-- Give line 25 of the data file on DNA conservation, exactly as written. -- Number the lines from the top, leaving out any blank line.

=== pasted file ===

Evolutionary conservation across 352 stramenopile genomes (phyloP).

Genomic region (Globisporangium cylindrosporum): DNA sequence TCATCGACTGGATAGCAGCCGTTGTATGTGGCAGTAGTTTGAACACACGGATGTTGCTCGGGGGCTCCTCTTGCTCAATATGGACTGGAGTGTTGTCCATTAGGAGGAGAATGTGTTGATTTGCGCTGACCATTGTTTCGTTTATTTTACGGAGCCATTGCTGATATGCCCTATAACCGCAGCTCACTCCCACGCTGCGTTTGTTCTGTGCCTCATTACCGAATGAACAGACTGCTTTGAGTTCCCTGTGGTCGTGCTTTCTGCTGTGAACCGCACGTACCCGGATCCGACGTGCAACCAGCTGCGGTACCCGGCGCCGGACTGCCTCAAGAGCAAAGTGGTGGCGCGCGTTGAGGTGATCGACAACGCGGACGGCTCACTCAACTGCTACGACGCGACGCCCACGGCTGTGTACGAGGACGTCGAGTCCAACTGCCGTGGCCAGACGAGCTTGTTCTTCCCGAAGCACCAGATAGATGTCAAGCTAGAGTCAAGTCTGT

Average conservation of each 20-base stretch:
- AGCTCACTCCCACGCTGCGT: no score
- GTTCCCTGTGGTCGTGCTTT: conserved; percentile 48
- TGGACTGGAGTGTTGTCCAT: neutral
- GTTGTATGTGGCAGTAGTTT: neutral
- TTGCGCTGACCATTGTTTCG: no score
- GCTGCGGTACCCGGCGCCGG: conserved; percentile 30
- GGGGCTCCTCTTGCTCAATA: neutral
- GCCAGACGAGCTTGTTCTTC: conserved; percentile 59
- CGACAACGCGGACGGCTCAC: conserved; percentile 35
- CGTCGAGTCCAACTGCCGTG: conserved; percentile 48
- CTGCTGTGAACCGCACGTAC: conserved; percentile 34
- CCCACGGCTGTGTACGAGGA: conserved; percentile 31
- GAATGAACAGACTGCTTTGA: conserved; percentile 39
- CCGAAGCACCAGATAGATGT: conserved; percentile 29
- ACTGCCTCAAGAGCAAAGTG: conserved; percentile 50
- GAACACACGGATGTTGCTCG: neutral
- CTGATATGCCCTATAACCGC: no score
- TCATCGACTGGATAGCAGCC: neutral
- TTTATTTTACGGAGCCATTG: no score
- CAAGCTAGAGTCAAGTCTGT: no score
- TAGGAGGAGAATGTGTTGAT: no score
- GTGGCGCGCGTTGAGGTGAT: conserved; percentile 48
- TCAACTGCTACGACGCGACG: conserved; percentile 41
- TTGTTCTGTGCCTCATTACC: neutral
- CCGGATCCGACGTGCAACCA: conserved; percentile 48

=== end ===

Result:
- GTGGCGCGCGTTGAGGTGAT: conserved; percentile 48